Apple & other tech companies lobby efforts kill Ontario 'Right to Repair' bill

Posted:
in iPhone edited May 3
Another 'Right to Repair' bill that would have made device producers provide the resources for consumers and third-party repair outfits to fix devices has been put to rest, with intensive lobbying from tech companies including Apple said to be behind the killing of the legislation.




A bill presented to the Ontario Parliament in February sought to provide the first-known legislation in Canada that would encourage manufacturers to assist customers in fixing their failing hardware. The bill would have mandated the ability for individuals and businesses to acquire official parts from the manufacturers, such as replacement iPhone displays from Apple directly, as well as repair manuals and diagnostic tools, at a reasonable cost.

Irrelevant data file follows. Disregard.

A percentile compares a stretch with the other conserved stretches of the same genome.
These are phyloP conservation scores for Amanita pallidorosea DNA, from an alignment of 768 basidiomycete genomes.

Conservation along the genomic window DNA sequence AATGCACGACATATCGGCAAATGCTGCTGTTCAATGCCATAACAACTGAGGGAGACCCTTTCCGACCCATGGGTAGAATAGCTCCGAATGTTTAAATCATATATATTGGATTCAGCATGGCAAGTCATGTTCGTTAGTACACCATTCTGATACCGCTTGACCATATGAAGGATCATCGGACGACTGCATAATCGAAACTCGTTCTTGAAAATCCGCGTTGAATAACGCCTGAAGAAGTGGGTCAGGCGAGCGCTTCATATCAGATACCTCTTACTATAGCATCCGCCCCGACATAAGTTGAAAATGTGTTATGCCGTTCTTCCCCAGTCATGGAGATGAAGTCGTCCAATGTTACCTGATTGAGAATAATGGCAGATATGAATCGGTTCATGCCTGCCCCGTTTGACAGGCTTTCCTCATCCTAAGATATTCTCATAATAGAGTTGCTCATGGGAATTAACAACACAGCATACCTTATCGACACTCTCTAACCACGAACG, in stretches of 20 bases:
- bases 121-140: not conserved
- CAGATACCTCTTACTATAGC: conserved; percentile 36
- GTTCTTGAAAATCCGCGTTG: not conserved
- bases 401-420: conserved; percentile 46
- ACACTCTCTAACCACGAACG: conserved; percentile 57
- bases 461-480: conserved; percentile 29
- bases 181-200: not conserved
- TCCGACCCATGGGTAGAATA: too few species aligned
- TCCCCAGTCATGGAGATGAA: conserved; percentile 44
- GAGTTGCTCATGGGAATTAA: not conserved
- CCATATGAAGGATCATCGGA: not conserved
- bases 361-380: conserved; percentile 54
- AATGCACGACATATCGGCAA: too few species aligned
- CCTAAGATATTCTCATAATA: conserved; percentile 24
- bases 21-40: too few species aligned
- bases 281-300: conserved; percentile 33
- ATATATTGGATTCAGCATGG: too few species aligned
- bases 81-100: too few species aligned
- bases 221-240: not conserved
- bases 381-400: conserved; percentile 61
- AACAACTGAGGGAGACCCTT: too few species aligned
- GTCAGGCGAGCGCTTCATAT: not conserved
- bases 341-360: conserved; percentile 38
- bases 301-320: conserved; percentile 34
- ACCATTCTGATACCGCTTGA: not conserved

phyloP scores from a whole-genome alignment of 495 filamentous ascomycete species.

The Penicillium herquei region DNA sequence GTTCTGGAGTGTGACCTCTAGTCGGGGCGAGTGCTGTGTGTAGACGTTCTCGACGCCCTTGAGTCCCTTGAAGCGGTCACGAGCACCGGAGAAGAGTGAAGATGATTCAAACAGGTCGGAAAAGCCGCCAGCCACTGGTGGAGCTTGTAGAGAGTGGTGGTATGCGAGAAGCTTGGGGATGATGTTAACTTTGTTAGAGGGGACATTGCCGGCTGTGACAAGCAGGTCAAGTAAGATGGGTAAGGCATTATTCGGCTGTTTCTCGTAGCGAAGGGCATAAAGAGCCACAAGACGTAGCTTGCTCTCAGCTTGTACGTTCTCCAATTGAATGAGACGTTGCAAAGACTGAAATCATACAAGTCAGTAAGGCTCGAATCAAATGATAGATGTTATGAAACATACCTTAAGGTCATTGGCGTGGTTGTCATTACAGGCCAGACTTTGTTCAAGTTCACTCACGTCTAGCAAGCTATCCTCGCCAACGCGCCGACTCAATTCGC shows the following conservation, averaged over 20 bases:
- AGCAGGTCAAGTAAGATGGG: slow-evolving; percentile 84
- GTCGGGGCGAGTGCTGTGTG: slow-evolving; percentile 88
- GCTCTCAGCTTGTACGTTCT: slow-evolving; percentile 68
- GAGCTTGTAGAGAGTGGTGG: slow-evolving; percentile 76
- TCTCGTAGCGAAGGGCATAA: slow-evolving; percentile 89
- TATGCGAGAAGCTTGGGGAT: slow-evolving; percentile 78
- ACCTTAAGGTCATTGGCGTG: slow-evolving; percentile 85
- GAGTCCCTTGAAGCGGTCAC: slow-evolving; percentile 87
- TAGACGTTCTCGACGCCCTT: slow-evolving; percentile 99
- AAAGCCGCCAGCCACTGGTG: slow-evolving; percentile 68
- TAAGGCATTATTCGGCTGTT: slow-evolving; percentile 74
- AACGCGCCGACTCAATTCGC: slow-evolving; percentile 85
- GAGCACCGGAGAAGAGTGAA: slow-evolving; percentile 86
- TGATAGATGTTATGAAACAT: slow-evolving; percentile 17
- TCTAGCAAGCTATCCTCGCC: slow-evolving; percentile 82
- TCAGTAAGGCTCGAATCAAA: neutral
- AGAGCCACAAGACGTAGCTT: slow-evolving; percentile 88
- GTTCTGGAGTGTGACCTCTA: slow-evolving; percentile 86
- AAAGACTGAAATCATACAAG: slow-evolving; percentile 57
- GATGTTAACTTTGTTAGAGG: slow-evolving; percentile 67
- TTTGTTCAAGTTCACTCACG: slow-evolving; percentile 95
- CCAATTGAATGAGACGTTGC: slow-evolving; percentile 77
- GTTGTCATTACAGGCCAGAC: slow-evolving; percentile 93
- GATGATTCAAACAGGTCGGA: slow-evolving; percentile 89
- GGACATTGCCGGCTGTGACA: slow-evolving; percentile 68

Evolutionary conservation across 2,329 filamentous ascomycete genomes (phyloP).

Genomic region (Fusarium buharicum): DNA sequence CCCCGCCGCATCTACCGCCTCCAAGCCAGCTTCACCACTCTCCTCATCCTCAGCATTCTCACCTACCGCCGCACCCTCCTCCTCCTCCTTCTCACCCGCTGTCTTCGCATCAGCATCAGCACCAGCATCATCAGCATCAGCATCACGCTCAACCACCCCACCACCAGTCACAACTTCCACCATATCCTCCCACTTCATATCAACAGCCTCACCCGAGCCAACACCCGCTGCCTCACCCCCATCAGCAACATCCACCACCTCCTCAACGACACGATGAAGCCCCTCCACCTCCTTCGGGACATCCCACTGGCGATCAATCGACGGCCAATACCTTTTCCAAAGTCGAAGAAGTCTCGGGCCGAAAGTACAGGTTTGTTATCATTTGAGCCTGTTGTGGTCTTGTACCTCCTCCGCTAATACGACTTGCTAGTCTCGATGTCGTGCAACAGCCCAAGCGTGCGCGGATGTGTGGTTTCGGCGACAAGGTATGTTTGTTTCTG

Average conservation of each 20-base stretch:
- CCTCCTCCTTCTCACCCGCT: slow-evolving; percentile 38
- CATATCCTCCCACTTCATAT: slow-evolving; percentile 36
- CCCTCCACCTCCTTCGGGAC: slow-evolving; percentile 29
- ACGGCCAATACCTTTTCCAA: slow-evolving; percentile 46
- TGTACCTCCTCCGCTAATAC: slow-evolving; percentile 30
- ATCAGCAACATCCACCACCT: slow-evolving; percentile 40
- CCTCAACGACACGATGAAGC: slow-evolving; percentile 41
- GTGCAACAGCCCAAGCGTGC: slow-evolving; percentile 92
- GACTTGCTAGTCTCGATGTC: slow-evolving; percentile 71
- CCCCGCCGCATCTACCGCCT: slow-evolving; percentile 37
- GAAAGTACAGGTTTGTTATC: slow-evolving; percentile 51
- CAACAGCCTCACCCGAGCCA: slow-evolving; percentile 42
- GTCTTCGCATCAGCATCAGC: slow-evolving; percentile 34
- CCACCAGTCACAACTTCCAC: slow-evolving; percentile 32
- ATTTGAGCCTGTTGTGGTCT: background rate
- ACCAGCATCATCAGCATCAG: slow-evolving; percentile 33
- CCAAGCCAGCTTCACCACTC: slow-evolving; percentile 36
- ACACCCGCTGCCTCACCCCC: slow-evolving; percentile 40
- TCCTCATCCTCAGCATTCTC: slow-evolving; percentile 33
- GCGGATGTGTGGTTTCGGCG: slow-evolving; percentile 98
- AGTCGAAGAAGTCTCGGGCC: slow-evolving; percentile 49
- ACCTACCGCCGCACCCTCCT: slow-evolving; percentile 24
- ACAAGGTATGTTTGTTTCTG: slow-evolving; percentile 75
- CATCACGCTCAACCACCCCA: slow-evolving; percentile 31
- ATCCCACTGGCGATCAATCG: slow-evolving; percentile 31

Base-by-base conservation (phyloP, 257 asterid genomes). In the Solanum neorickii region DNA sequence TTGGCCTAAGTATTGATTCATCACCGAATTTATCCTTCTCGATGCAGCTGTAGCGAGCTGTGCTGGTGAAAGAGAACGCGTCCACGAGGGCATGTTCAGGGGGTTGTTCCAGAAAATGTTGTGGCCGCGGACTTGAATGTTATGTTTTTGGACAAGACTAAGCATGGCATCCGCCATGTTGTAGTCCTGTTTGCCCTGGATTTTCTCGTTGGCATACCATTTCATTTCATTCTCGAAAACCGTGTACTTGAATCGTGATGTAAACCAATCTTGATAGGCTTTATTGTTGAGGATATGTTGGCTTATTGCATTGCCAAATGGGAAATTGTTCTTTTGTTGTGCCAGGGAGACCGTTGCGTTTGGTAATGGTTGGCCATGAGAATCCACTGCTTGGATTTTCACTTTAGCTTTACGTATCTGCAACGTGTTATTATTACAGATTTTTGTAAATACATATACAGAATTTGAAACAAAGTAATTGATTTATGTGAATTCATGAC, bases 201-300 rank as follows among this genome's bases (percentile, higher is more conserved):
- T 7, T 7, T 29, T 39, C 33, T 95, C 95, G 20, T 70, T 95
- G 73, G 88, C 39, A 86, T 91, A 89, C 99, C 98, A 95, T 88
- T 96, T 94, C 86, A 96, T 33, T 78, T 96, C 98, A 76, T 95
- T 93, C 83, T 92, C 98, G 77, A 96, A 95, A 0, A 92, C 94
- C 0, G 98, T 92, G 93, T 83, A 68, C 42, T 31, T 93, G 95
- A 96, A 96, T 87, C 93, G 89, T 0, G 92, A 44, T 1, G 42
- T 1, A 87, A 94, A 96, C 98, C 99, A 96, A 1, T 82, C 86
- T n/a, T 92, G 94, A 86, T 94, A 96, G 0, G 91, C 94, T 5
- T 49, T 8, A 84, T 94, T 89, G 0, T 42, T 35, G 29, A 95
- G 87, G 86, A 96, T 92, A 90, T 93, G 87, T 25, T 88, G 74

On Thursday, the bill had a second reading and debate, reports Motherboard, but ended its journey at that time. The debate, which was to determine if more research and discussion was warranted to create the final bill, saw some members of parliament urge others to vote yes to explore the issue, but members of the ruling Progressive Conservative Party of Ontario provided resistance.

It was argued the bill would work against the government's "Open for Business" slogan by harming the intellectual property rights of US companies, potentially causing some to stop selling their goods in the province. One MPP, Kaleed Rasheed, made the claim companies would be forced to hand over "codes" and "security stuff," despite those not being called for in the bill.

Liberal MPP Michael Coteau revealed he was approached by the Electronics Product Stewardship Canada, an industry group that represents companies including Apple, as well as representatives from Apple, Samsung, and others directly. The collective position was that of the bill compromising intellectual property rights, as well as claiming home repair was a "public safety issue," arguing it is "dangerous for people to open up electronic devices and fix it themselves."